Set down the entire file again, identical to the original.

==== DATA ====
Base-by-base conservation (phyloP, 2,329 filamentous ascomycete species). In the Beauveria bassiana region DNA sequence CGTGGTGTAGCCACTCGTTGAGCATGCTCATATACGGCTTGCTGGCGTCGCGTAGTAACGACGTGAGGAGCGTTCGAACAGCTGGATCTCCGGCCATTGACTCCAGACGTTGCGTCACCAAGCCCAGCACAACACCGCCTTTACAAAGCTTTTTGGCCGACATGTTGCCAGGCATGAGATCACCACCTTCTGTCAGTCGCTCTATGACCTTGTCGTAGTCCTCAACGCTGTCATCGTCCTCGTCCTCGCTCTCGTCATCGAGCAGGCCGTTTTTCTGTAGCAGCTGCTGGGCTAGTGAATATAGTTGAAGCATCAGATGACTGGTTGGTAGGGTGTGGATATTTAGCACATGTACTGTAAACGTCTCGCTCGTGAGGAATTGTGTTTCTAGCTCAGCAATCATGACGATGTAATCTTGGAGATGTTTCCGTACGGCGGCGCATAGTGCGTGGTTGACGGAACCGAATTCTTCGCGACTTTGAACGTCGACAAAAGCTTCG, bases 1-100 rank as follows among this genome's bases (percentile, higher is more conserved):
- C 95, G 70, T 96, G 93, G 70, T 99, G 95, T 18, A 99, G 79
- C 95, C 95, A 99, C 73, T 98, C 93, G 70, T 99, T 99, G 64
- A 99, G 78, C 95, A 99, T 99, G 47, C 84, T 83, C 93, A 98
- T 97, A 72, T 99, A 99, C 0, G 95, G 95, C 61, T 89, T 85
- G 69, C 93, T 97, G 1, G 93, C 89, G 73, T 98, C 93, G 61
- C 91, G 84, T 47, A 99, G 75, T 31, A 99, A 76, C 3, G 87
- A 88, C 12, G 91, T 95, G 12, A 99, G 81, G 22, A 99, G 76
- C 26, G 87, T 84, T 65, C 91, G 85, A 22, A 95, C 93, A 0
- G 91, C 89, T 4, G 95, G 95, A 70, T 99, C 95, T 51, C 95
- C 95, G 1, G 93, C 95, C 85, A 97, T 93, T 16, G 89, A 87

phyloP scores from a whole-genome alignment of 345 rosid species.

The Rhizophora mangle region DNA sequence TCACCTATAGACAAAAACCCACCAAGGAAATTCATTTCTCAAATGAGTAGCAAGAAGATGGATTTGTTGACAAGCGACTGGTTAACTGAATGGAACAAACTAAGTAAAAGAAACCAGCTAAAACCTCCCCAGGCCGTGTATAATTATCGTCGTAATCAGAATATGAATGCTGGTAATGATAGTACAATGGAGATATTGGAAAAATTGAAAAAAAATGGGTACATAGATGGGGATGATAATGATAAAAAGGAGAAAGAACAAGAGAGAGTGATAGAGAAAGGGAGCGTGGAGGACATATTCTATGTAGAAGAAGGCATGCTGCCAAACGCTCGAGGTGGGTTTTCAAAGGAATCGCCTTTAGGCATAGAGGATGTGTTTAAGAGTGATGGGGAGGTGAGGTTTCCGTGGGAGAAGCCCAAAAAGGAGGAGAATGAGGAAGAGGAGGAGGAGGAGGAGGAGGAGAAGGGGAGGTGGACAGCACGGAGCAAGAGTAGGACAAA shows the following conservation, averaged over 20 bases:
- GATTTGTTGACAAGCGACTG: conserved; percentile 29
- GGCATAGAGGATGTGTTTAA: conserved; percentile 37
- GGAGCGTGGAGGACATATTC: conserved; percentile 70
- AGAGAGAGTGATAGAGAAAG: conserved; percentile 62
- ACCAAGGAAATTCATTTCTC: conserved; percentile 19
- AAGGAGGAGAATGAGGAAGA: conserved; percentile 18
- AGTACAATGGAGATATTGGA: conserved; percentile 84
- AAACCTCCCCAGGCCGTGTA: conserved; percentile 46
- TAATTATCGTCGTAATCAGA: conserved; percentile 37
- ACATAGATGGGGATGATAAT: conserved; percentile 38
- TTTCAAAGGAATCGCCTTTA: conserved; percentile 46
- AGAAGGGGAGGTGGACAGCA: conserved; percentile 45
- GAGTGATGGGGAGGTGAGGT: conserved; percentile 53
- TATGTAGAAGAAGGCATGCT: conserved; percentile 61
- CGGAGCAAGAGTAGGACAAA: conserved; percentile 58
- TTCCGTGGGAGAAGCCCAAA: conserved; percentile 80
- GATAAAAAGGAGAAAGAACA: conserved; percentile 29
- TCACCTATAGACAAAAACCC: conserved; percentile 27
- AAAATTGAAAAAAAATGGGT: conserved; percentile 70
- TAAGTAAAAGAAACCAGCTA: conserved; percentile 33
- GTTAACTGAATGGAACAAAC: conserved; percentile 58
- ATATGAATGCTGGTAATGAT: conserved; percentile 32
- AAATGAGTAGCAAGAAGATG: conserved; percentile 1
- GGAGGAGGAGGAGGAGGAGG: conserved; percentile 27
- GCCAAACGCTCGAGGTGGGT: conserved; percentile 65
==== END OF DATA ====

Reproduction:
Base-by-base conservation (phyloP, 2,329 filamentous ascomycete species). In the Beauveria bassiana region DNA sequence CGTGGTGTAGCCACTCGTTGAGCATGCTCATATACGGCTTGCTGGCGTCGCGTAGTAACGACGTGAGGAGCGTTCGAACAGCTGGATCTCCGGCCATTGACTCCAGACGTTGCGTCACCAAGCCCAGCACAACACCGCCTTTACAAAGCTTTTTGGCCGACATGTTGCCAGGCATGAGATCACCACCTTCTGTCAGTCGCTCTATGACCTTGTCGTAGTCCTCAACGCTGTCATCGTCCTCGTCCTCGCTCTCGTCATCGAGCAGGCCGTTTTTCTGTAGCAGCTGCTGGGCTAGTGAATATAGTTGAAGCATCAGATGACTGGTTGGTAGGGTGTGGATATTTAGCACATGTACTGTAAACGTCTCGCTCGTGAGGAATTGTGTTTCTAGCTCAGCAATCATGACGATGTAATCTTGGAGATGTTTCCGTACGGCGGCGCATAGTGCGTGGTTGACGGAACCGAATTCTTCGCGACTTTGAACGTCGACAAAAGCTTCG, bases 1-100 rank as follows among this genome's bases (percentile, higher is more conserved):
- C 95, G 70, T 96, G 93, G 70, T 99, G 95, T 18, A 99, G 79
- C 95, C 95, A 99, C 73, T 98, C 93, G 70, T 99, T 99, G 64
- A 99, G 78, C 95, A 99, T 99, G 47, C 84, T 83, C 93, A 98
- T 97, A 72, T 99, A 99, C 0, G 95, G 95, C 61, T 89, T 85
- G 69, C 93, T 97, G 1, G 93, C 89, G 73, T 98, C 93, G 61
- C 91, G 84, T 47, A 99, G 75, T 31, A 99, A 76, C 3, G 87
- A 88, C 12, G 91, T 95, G 12, A 99, G 81, G 22, A 99, G 76
- C 26, G 87, T 84, T 65, C 91, G 85, A 22, A 95, C 93, A 0
- G 91, C 89, T 4, G 95, G 95, A 70, T 99, C 95, T 51, C 95
- C 95, G 1, G 93, C 95, C 85, A 97, T 93, T 16, G 89, A 87

phyloP scores from a whole-genome alignment of 345 rosid species.

The Rhizophora mangle region DNA sequence TCACCTATAGACAAAAACCCACCAAGGAAATTCATTTCTCAAATGAGTAGCAAGAAGATGGATTTGTTGACAAGCGACTGGTTAACTGAATGGAACAAACTAAGTAAAAGAAACCAGCTAAAACCTCCCCAGGCCGTGTATAATTATCGTCGTAATCAGAATATGAATGCTGGTAATGATAGTACAATGGAGATATTGGAAAAATTGAAAAAAAATGGGTACATAGATGGGGATGATAATGATAAAAAGGAGAAAGAACAAGAGAGAGTGATAGAGAAAGGGAGCGTGGAGGACATATTCTATGTAGAAGAAGGCATGCTGCCAAACGCTCGAGGTGGGTTTTCAAAGGAATCGCCTTTAGGCATAGAGGATGTGTTTAAGAGTGATGGGGAGGTGAGGTTTCCGTGGGAGAAGCCCAAAAAGGAGGAGAATGAGGAAGAGGAGGAGGAGGAGGAGGAGGAGAAGGGGAGGTGGACAGCACGGAGCAAGAGTAGGACAAA shows the following conservation, averaged over 20 bases:
- GATTTGTTGACAAGCGACTG: conserved; percentile 29
- GGCATAGAGGATGTGTTTAA: conserved; percentile 37
- GGAGCGTGGAGGACATATTC: conserved; percentile 70
- AGAGAGAGTGATAGAGAAAG: conserved; percentile 62
- ACCAAGGAAATTCATTTCTC: conserved; percentile 19
- AAGGAGGAGAATGAGGAAGA: conserved; percentile 18
- AGTACAATGGAGATATTGGA: conserved; percentile 84
- AAACCTCCCCAGGCCGTGTA: conserved; percentile 46
- TAATTATCGTCGTAATCAGA: conserved; percentile 37
- ACATAGATGGGGATGATAAT: conserved; percentile 38
- TTTCAAAGGAATCGCCTTTA: conserved; percentile 46
- AGAAGGGGAGGTGGACAGCA: conserved; percentile 45
- GAGTGATGGGGAGGTGAGGT: conserved; percentile 53
- TATGTAGAAGAAGGCATGCT: conserved; percentile 61
- CGGAGCAAGAGTAGGACAAA: conserved; percentile 58
- TTCCGTGGGAGAAGCCCAAA: conserved; percentile 80
- GATAAAAAGGAGAAAGAACA: conserved; percentile 29
- TCACCTATAGACAAAAACCC: conserved; percentile 27
- AAAATTGAAAAAAAATGGGT: conserved; percentile 70
- TAAGTAAAAGAAACCAGCTA: conserved; percentile 33
- GTTAACTGAATGGAACAAAC: conserved; percentile 58
- ATATGAATGCTGGTAATGAT: conserved; percentile 32
- AAATGAGTAGCAAGAAGATG: conserved; percentile 1
- GGAGGAGGAGGAGGAGGAGG: conserved; percentile 27
- GCCAAACGCTCGAGGTGGGT: conserved; percentile 65